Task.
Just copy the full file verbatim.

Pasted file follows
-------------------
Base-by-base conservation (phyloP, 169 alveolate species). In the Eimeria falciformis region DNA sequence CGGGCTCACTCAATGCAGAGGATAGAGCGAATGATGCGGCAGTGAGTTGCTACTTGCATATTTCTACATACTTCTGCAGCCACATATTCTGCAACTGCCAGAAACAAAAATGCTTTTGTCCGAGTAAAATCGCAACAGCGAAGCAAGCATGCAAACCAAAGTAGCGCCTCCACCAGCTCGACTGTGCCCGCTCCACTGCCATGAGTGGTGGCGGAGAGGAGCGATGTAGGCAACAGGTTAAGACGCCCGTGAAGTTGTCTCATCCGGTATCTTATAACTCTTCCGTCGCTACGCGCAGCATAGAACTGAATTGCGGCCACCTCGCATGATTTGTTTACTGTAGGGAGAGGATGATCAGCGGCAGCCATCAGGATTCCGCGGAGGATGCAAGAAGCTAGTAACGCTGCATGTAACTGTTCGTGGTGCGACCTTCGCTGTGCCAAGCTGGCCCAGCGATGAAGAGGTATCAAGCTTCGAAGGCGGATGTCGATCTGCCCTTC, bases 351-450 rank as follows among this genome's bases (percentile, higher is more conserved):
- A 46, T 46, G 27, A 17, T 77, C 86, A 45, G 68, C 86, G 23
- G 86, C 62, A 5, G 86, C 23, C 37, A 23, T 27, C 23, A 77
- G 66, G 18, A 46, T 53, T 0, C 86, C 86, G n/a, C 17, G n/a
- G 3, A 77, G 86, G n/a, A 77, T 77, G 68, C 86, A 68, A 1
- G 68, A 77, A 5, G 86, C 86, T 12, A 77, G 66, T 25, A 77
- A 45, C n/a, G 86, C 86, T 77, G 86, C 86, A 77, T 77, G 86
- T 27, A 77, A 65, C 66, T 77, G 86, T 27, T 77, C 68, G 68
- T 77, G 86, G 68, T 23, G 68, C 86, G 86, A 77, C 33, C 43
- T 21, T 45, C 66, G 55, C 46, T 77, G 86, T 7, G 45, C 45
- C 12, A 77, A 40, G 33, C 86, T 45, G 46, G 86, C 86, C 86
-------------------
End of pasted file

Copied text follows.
Base-by-base conservation (phyloP, 169 alveolate species). In the Eimeria falciformis region DNA sequence CGGGCTCACTCAATGCAGAGGATAGAGCGAATGATGCGGCAGTGAGTTGCTACTTGCATATTTCTACATACTTCTGCAGCCACATATTCTGCAACTGCCAGAAACAAAAATGCTTTTGTCCGAGTAAAATCGCAACAGCGAAGCAAGCATGCAAACCAAAGTAGCGCCTCCACCAGCTCGACTGTGCCCGCTCCACTGCCATGAGTGGTGGCGGAGAGGAGCGATGTAGGCAACAGGTTAAGACGCCCGTGAAGTTGTCTCATCCGGTATCTTATAACTCTTCCGTCGCTACGCGCAGCATAGAACTGAATTGCGGCCACCTCGCATGATTTGTTTACTGTAGGGAGAGGATGATCAGCGGCAGCCATCAGGATTCCGCGGAGGATGCAAGAAGCTAGTAACGCTGCATGTAACTGTTCGTGGTGCGACCTTCGCTGTGCCAAGCTGGCCCAGCGATGAAGAGGTATCAAGCTTCGAAGGCGGATGTCGATCTGCCCTTC, bases 351-450 rank as follows among this genome's bases (percentile, higher is more conserved):
- A 46, T 46, G 27, A 17, T 77, C 86, A 45, G 68, C 86, G 23
- G 86, C 62, A 5, G 86, C 23, C 37, A 23, T 27, C 23, A 77
- G 66, G 18, A 46, T 53, T 0, C 86, C 86, G n/a, C 17, G n/a
- G 3, A 77, G 86, G n/a, A 77, T 77, G 68, C 86, A 68, A 1
- G 68, A 77, A 5, G 86, C 86, T 12, A 77, G 66, T 25, A 77
- A 45, C n/a, G 86, C 86, T 77, G 86, C 86, A 77, T 77, G 86
- T 27, A 77, A 65, C 66, T 77, G 86, T 27, T 77, C 68, G 68
- T 77, G 86, G 68, T 23, G 68, C 86, G 86, A 77, C 33, C 43
- T 21, T 45, C 66, G 55, C 46, T 77, G 86, T 7, G 45, C 45
- C 12, A 77, A 40, G 33, C 86, T 45, G 46, G 86, C 86, C 86